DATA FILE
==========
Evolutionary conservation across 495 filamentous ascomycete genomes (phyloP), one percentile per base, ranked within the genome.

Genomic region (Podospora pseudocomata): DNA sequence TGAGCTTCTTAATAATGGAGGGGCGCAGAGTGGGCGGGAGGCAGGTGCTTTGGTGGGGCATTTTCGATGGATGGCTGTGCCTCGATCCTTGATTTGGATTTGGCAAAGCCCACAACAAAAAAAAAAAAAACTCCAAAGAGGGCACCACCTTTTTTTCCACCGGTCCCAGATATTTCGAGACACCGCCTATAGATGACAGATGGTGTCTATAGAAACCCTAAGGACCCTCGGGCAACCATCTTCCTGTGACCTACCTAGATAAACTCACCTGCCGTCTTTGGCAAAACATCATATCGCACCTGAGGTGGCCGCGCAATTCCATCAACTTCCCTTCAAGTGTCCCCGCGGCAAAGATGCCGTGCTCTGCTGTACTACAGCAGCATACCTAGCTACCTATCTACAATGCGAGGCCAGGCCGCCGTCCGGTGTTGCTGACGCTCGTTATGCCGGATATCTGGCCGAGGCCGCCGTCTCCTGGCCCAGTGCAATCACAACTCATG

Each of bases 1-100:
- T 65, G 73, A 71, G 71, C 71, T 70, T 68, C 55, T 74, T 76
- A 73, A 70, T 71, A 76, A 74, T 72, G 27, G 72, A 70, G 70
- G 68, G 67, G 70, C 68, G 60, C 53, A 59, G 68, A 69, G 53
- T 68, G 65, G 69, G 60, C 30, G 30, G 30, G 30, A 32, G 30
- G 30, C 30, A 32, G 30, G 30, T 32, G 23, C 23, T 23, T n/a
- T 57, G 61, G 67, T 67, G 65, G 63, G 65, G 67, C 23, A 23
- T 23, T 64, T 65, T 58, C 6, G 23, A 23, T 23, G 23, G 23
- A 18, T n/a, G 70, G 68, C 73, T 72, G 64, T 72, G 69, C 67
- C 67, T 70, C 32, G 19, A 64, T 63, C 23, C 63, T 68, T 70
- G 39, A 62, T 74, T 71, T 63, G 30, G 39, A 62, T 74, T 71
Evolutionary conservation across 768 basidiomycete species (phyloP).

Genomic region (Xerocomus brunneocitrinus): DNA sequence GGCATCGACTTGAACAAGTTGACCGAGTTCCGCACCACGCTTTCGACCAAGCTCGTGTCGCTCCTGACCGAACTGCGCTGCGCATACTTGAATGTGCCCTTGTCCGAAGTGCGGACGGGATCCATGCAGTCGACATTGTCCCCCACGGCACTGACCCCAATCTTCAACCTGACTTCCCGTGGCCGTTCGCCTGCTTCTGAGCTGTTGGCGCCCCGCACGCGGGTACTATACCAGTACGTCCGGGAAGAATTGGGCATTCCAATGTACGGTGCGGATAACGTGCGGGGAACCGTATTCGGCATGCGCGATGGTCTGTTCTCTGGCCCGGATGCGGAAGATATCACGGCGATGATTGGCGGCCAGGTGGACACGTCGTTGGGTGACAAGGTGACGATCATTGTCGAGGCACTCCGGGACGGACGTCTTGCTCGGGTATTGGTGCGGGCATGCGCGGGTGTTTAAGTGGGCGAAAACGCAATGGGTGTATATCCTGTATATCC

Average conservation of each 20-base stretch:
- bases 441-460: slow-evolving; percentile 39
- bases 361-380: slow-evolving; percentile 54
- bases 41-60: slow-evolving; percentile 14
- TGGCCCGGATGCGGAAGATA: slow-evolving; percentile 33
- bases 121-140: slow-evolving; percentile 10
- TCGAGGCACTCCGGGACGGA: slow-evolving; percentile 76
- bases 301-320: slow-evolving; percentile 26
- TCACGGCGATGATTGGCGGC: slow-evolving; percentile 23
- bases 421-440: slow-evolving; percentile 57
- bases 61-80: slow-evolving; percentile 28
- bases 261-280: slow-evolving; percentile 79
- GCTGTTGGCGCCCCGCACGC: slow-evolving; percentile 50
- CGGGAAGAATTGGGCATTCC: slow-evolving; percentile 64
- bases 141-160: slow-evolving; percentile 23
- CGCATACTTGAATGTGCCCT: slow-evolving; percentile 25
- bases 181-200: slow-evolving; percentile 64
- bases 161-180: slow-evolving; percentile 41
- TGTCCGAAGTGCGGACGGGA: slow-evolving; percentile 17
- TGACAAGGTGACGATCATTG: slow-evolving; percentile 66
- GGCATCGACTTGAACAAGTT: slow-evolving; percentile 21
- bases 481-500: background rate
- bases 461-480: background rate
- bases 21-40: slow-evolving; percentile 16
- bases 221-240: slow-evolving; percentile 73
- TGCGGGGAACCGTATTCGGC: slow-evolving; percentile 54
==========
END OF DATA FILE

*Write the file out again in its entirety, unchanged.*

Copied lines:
Evolutionary conservation across 495 filamentous ascomycete genomes (phyloP), one percentile per base, ranked within the genome.

Genomic region (Podospora pseudocomata): DNA sequence TGAGCTTCTTAATAATGGAGGGGCGCAGAGTGGGCGGGAGGCAGGTGCTTTGGTGGGGCATTTTCGATGGATGGCTGTGCCTCGATCCTTGATTTGGATTTGGCAAAGCCCACAACAAAAAAAAAAAAAACTCCAAAGAGGGCACCACCTTTTTTTCCACCGGTCCCAGATATTTCGAGACACCGCCTATAGATGACAGATGGTGTCTATAGAAACCCTAAGGACCCTCGGGCAACCATCTTCCTGTGACCTACCTAGATAAACTCACCTGCCGTCTTTGGCAAAACATCATATCGCACCTGAGGTGGCCGCGCAATTCCATCAACTTCCCTTCAAGTGTCCCCGCGGCAAAGATGCCGTGCTCTGCTGTACTACAGCAGCATACCTAGCTACCTATCTACAATGCGAGGCCAGGCCGCCGTCCGGTGTTGCTGACGCTCGTTATGCCGGATATCTGGCCGAGGCCGCCGTCTCCTGGCCCAGTGCAATCACAACTCATG

Each of bases 1-100:
- T 65, G 73, A 71, G 71, C 71, T 70, T 68, C 55, T 74, T 76
- A 73, A 70, T 71, A 76, A 74, T 72, G 27, G 72, A 70, G 70
- G 68, G 67, G 70, C 68, G 60, C 53, A 59, G 68, A 69, G 53
- T 68, G 65, G 69, G 60, C 30, G 30, G 30, G 30, A 32, G 30
- G 30, C 30, A 32, G 30, G 30, T 32, G 23, C 23, T 23, T n/a
- T 57, G 61, G 67, T 67, G 65, G 63, G 65, G 67, C 23, A 23
- T 23, T 64, T 65, T 58, C 6, G 23, A 23, T 23, G 23, G 23
- A 18, T n/a, G 70, G 68, C 73, T 72, G 64, T 72, G 69, C 67
- C 67, T 70, C 32, G 19, A 64, T 63, C 23, C 63, T 68, T 70
- G 39, A 62, T 74, T 71, T 63, G 30, G 39, A 62, T 74, T 71
Evolutionary conservation across 768 basidiomycete species (phyloP).

Genomic region (Xerocomus brunneocitrinus): DNA sequence GGCATCGACTTGAACAAGTTGACCGAGTTCCGCACCACGCTTTCGACCAAGCTCGTGTCGCTCCTGACCGAACTGCGCTGCGCATACTTGAATGTGCCCTTGTCCGAAGTGCGGACGGGATCCATGCAGTCGACATTGTCCCCCACGGCACTGACCCCAATCTTCAACCTGACTTCCCGTGGCCGTTCGCCTGCTTCTGAGCTGTTGGCGCCCCGCACGCGGGTACTATACCAGTACGTCCGGGAAGAATTGGGCATTCCAATGTACGGTGCGGATAACGTGCGGGGAACCGTATTCGGCATGCGCGATGGTCTGTTCTCTGGCCCGGATGCGGAAGATATCACGGCGATGATTGGCGGCCAGGTGGACACGTCGTTGGGTGACAAGGTGACGATCATTGTCGAGGCACTCCGGGACGGACGTCTTGCTCGGGTATTGGTGCGGGCATGCGCGGGTGTTTAAGTGGGCGAAAACGCAATGGGTGTATATCCTGTATATCC

Average conservation of each 20-base stretch:
- bases 441-460: slow-evolving; percentile 39
- bases 361-380: slow-evolving; percentile 54
- bases 41-60: slow-evolving; percentile 14
- TGGCCCGGATGCGGAAGATA: slow-evolving; percentile 33
- bases 121-140: slow-evolving; percentile 10
- TCGAGGCACTCCGGGACGGA: slow-evolving; percentile 76
- bases 301-320: slow-evolving; percentile 26
- TCACGGCGATGATTGGCGGC: slow-evolving; percentile 23
- bases 421-440: slow-evolving; percentile 57
- bases 61-80: slow-evolving; percentile 28
- bases 261-280: slow-evolving; percentile 79
- GCTGTTGGCGCCCCGCACGC: slow-evolving; percentile 50
- CGGGAAGAATTGGGCATTCC: slow-evolving; percentile 64
- bases 141-160: slow-evolving; percentile 23
- CGCATACTTGAATGTGCCCT: slow-evolving; percentile 25
- bases 181-200: slow-evolving; percentile 64
- bases 161-180: slow-evolving; percentile 41
- TGTCCGAAGTGCGGACGGGA: slow-evolving; percentile 17
- TGACAAGGTGACGATCATTG: slow-evolving; percentile 66
- GGCATCGACTTGAACAAGTT: slow-evolving; percentile 21
- bases 481-500: background rate
- bases 461-480: background rate
- bases 21-40: slow-evolving; percentile 16
- bases 221-240: slow-evolving; percentile 73
- TGCGGGGAACCGTATTCGGC: slow-evolving; percentile 54